Spam

Want 30 Job Offers a Month? It's Not As Great As You Think 212

Posted by timothy
from the zippy-the-pinhead-is-always-hiring dept.
An anonymous reader writes: Software engineers suffer from a problem that most other industries wish they had: too much demand. There's a great story at the Atlantic entitled Imagine Getting 30 Job Offers a Month (It Isn't as Awesome as You Might Think). This is a problem that many engineers deal with: place your resume on a job board and proceed to be spammed multiple times per day for jobs in places that you would never go to (URGENT REQUIREMENT IN DETROIT!!!!!, etc). Google "recruiter spam" and there are many tales of engineers being overwhelmed by this. One engineer, fed up by a lack of a recruiting spam blackhole, set up NoRecruitingSpam.com with directions on how to stop this modern tech scourge. Have you been the victim of recruiting spam?
Government

NSA Reform Bill Backed By Both Parties Set To Pass House of Representatives 119

Posted by Soulskill
from the don't-stop-yelling dept.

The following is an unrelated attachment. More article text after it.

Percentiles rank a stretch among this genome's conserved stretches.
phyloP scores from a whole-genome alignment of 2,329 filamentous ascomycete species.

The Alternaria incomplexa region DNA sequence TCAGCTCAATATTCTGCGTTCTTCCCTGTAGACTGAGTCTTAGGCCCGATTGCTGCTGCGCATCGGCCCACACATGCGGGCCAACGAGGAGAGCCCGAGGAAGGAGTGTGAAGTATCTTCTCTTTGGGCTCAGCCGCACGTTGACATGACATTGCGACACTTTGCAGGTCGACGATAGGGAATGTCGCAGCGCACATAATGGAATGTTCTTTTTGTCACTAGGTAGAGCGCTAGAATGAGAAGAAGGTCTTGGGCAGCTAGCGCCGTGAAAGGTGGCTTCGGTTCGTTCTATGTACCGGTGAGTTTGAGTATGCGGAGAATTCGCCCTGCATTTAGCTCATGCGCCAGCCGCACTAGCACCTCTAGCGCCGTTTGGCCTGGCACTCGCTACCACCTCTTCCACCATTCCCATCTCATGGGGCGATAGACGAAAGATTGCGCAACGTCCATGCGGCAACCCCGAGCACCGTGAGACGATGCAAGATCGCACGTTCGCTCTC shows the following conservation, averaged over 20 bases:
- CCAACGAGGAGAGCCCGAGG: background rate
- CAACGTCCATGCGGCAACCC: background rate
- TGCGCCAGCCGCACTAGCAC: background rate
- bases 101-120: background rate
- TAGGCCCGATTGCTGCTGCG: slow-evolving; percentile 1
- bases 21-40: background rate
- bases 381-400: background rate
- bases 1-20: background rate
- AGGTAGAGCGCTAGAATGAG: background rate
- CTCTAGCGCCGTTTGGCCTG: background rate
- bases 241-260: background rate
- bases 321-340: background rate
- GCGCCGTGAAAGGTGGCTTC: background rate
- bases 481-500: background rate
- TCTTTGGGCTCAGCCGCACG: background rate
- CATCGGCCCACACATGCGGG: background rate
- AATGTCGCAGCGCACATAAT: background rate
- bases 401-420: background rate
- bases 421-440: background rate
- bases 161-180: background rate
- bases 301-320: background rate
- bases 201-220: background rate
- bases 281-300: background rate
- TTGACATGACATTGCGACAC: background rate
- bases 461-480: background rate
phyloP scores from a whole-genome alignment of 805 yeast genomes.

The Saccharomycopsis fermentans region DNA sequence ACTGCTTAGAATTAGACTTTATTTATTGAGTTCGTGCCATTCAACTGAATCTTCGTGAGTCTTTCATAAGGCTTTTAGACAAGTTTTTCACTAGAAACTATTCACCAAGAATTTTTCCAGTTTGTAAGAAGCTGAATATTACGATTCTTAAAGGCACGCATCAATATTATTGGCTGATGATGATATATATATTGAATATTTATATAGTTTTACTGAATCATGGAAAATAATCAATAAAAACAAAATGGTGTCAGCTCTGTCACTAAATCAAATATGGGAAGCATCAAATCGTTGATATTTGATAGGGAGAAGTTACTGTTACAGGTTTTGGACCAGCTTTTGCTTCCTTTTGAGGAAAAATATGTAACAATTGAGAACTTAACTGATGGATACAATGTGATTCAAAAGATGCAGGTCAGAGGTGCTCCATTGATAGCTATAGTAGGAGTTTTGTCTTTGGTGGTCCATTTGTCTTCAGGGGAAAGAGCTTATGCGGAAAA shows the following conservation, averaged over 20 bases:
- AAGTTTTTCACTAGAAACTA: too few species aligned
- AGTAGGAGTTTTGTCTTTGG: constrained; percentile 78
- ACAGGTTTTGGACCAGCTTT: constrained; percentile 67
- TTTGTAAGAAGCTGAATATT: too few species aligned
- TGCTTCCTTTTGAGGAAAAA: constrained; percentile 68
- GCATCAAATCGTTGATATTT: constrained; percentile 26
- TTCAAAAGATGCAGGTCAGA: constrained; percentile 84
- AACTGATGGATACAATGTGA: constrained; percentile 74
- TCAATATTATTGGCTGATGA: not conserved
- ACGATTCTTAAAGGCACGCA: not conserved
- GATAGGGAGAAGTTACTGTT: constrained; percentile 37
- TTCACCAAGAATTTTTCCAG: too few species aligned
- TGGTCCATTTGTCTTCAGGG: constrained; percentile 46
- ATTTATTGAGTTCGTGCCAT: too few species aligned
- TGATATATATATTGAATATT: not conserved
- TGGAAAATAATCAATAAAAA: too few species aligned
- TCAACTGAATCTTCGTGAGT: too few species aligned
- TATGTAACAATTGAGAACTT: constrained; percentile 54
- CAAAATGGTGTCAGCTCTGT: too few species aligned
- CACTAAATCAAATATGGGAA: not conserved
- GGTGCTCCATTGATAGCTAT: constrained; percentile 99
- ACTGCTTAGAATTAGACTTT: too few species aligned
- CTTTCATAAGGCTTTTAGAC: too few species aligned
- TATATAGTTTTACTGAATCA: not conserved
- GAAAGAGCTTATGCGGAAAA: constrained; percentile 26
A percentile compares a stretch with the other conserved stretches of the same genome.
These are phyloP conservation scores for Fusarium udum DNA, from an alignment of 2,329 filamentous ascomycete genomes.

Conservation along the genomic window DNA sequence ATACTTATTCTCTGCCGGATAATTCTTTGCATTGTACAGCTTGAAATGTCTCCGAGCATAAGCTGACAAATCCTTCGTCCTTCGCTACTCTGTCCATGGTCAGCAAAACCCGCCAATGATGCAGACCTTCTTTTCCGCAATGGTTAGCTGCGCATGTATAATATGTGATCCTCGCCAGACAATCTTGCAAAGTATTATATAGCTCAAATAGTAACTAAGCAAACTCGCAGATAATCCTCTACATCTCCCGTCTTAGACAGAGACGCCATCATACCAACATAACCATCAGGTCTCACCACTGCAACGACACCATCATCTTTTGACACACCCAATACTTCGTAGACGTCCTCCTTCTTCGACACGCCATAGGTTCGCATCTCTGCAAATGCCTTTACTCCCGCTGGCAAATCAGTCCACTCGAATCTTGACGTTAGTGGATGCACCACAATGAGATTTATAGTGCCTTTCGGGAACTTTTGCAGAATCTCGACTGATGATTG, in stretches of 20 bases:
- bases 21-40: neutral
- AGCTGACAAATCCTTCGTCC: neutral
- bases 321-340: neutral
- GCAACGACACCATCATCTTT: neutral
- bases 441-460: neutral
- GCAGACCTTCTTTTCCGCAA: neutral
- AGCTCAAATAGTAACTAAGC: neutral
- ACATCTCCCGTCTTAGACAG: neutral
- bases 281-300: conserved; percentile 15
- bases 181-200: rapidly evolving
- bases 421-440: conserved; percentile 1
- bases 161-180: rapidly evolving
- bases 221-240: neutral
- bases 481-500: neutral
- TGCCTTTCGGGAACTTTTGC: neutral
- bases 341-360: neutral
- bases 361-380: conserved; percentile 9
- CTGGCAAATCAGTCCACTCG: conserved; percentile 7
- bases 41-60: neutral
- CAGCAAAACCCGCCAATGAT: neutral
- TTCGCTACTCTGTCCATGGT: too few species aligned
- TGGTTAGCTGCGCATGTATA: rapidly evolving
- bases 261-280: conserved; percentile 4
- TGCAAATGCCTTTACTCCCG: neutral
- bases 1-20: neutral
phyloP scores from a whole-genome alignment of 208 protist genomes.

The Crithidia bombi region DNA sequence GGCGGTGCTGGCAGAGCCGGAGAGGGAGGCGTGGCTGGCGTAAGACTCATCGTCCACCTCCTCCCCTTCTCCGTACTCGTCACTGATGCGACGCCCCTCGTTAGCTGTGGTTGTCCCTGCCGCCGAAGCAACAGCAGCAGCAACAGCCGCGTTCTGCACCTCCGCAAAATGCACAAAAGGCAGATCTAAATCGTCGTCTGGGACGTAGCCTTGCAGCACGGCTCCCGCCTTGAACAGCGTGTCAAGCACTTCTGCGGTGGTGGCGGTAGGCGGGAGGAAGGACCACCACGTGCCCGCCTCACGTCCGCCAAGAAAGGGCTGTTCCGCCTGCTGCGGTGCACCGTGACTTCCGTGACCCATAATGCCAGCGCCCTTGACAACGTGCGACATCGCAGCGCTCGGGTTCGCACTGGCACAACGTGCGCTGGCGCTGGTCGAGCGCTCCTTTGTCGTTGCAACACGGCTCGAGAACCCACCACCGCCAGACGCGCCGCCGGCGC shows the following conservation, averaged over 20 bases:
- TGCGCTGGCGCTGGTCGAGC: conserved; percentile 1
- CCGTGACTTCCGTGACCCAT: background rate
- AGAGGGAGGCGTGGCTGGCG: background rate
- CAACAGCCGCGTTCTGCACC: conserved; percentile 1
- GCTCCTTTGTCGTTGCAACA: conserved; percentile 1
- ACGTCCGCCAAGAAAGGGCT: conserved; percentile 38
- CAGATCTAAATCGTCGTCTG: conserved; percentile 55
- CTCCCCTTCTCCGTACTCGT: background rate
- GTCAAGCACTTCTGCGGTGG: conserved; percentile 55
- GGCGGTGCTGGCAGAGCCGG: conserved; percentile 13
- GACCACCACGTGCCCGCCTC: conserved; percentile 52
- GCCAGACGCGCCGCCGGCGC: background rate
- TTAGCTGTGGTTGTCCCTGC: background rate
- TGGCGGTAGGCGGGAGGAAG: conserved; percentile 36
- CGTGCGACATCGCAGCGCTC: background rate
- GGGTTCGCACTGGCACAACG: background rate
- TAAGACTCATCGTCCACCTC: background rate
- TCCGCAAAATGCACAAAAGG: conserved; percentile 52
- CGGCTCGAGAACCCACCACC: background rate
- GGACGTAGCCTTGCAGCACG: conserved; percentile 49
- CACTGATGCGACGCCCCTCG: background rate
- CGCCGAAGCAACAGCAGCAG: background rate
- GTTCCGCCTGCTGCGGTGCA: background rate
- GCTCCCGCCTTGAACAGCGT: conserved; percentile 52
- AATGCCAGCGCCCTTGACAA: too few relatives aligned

HughPickens.com writes: The NY Times reports that after more than a decade of wrenching national debate over the intrusiveness of government intelligence agencies, a bipartisan wave of support has gathered to sharply limit the federal government's sweeps of phone and Internet records. A bill that would overhaul the Patriot Act and curtail the metadata surveillance exposed by Edward Snowden overwhelmingly passed the House Judiciary Committee by a vote of a 25-2, and is heading to almost certain passage in the House of Representatives. An identical bill in the Senate — introduced with the support of five Republicans — is gaining support over the objection of Senate Majority Leader Mitch McConnell, who is facing the prospect of his first policy defeat since ascending this year to majority leader. "The bill ends bulk collection, it ends secret law," says Rep. Jim Sensenbrenner, the original author of the Patriot Act who has now helped author the Freedom Act. "It increases the transparency of our intelligence community and it does all this without compromising national security."